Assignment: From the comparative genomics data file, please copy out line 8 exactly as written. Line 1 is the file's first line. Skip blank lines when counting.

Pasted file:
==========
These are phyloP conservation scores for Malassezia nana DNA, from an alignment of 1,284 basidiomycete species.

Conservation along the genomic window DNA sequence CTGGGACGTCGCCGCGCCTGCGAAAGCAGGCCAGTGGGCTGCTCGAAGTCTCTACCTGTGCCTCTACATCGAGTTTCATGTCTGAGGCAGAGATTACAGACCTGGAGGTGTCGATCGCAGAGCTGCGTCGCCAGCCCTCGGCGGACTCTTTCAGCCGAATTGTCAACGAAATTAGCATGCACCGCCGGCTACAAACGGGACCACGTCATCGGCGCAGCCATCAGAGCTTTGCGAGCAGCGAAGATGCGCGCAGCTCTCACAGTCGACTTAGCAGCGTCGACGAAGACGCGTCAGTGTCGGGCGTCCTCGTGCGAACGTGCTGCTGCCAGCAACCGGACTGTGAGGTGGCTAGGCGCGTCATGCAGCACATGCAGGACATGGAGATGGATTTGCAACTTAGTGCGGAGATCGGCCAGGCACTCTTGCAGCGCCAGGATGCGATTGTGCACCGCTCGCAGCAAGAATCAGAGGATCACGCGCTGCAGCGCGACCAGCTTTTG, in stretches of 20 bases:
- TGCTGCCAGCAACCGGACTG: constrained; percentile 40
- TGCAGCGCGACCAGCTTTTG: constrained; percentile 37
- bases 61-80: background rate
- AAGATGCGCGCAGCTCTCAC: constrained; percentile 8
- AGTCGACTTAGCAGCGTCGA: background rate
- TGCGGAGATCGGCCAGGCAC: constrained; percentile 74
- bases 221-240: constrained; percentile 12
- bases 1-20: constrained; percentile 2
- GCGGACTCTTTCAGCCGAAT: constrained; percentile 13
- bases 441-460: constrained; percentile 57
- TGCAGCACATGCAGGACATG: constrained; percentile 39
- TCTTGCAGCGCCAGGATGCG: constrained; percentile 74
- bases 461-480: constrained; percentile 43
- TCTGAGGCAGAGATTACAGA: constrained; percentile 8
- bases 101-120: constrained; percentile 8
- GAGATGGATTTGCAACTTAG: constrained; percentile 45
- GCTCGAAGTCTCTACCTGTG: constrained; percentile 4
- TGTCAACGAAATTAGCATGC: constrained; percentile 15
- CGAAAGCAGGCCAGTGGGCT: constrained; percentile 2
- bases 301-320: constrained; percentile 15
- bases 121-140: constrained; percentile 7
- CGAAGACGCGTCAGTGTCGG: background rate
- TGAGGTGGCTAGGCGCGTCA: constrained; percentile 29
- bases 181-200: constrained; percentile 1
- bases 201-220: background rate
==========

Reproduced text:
- TGCGGAGATCGGCCAGGCAC: constrained; percentile 74